Group improving lives of area children |

Group improving lives of area children

Success of the Healthy Children Initiative 2001 celebrated

Jennifer Bartlett

— Many of the stories in the wake of the terrorist attacks on the World Trade Center highlight the heroic efforts of search and rescue crews working day and night to find victims trapped in the rubble.

Their efforts seem immensely larger than life to the people whose lives have been mostly uninterrupted in the communities of Northwest Colorado, Chris Spradlin, motivational speaker with the Leadership Experience in Steamboat Springs, told area health providers Thursday.

Their resolve, however, to put aside differences and work together is not an impossible lead to follow, he added.

Spradlin described to his audience an unusual group of people admitted to a New York City hospital.

They were not casualties of the initial blast, he explained. They were firefighters who had worked to the point of exhaustion because they refused to stop looking for people who still might be alive, he said.

“Sept. 11, 2001, was one of the saddest days in America,” Spradlin said. “But the picture that this story paints for me is one of people coming together as a team and maximizing their gifts to make a difference in New York City.”

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Spradlin was on hand to encourage people who work in many different health-related fields but who all work in some way with Northwest Colorado’s youngest residents to find new ways to improve the lives of children in Routt and Moffat counties.

People representing such agencies as the Northwest Colorado Visiting Nurse Association, First Impressions, Grand Futures and area colleges and hospitals gathered to celebrate the success of the Healthy Children Initiative 2001.

Yampa Valley Partners, a nonprofit organization that provides an annual profile of communities in Routt and Moffat counties, began the initiative last year to offer focused and extensive strategies to improve the lives of children in the counties.

Task forces were created to address prenatal care, early childhood care and education, immunizations, children’s health insurance, family involvement and community awareness of children’s issues.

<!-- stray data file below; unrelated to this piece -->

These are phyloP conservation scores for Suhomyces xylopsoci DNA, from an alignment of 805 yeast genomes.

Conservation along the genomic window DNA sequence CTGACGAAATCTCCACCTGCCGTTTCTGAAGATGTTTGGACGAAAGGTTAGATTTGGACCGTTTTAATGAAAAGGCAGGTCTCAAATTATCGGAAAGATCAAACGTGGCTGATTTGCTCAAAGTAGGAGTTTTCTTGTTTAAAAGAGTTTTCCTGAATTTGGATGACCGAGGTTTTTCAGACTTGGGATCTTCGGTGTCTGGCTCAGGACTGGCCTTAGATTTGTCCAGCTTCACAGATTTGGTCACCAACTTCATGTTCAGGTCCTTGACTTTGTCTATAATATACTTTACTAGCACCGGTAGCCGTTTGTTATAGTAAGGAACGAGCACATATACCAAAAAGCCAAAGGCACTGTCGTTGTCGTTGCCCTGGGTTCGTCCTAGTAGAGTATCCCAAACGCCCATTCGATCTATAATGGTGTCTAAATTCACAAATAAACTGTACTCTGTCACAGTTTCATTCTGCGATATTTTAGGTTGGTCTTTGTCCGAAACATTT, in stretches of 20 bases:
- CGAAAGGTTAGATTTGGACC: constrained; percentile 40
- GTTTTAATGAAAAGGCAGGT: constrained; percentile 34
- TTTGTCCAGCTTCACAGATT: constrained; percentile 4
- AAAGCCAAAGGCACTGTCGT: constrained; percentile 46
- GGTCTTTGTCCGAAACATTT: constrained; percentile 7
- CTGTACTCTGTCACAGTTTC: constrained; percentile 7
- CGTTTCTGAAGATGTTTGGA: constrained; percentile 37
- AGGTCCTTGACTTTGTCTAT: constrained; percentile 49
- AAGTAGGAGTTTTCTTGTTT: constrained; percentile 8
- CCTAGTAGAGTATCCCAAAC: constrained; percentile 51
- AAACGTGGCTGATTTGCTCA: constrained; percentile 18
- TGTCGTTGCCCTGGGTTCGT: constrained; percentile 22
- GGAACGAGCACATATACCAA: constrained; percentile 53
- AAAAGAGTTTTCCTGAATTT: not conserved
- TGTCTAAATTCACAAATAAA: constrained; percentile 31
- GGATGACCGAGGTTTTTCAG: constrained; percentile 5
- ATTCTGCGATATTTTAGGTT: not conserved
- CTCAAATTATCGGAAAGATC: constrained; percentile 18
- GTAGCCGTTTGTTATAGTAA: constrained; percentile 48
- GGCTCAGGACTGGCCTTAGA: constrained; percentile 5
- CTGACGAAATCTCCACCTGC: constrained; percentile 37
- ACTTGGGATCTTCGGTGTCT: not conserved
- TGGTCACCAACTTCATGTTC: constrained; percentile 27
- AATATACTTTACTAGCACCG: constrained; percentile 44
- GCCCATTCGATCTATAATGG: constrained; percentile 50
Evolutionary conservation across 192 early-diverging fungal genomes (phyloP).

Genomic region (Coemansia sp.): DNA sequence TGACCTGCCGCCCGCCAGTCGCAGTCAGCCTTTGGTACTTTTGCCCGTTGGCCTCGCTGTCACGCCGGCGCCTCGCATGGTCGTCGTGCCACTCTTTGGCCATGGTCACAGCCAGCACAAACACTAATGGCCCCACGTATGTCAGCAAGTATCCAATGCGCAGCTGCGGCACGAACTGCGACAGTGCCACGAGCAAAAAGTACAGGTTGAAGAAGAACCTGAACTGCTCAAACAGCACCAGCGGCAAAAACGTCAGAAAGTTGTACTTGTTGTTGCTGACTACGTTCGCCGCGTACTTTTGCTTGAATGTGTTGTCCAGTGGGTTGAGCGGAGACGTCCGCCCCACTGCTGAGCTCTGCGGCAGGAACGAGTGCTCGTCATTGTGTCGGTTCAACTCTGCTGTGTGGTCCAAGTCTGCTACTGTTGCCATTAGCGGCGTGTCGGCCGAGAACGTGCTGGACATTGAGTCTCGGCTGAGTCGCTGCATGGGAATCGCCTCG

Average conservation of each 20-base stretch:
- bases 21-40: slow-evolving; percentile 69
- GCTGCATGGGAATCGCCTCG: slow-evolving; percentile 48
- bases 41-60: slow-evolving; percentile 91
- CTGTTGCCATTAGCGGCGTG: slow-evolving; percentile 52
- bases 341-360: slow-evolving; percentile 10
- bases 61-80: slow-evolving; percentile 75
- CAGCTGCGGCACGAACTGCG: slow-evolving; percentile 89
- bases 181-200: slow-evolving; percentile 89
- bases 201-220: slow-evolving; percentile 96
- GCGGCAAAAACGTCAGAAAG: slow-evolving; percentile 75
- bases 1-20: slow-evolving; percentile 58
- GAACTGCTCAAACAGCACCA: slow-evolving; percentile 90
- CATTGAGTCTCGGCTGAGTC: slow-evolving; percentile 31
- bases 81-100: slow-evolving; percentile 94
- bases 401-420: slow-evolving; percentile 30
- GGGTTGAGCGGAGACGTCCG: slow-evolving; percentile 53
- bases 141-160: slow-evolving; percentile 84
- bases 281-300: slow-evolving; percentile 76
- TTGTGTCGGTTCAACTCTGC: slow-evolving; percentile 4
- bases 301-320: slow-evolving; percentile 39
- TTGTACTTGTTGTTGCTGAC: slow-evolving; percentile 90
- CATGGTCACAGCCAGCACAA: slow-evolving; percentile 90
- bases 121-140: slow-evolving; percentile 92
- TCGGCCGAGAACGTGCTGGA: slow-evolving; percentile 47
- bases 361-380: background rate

Patsy Ford, a VNA public health team leader, headed the task force to improve immunization rates and county coverage rates.

Her group discovered early on that collaboration was key to success, Ford said.

“We’re only as good as what we do together,” she said. “Not what we say we’re going to do.”

Elisa Shackleton directed the task force on increasing family involvement and support for the well-being of children.

“So many parents and people in the community just do not know what is available to them to make these young people’s lives better,” said Shackleton, who works out of the Moffat County office of Colorado State University. “Together, we helped to shine the light on some of what is available.”

Ford and Shackleton are only two of the many people who helped to bring about positive change in the lives of children by uniting many different interests in one concerted effort, said Audrey Danner, executive director of Yampa Valley Partners.

“Working together often requires people to embrace new ideas,” Danner said. “Like those New York firemen, we must continue to put aside what bothers us about our differences and and work together for the greater good.”

The Yampa Valley Partners’ first report was released in 1997 as groundwork for additional indicators of communities’ performances.

The 1999 report provided social, economic and environmental indicators to encourage the development of healthier communities in Routt and Moffat counties, Danner said. Task forces met monthly to discuss ideas about how to best accomplish the goals of the Healthy Children Initiative 2001.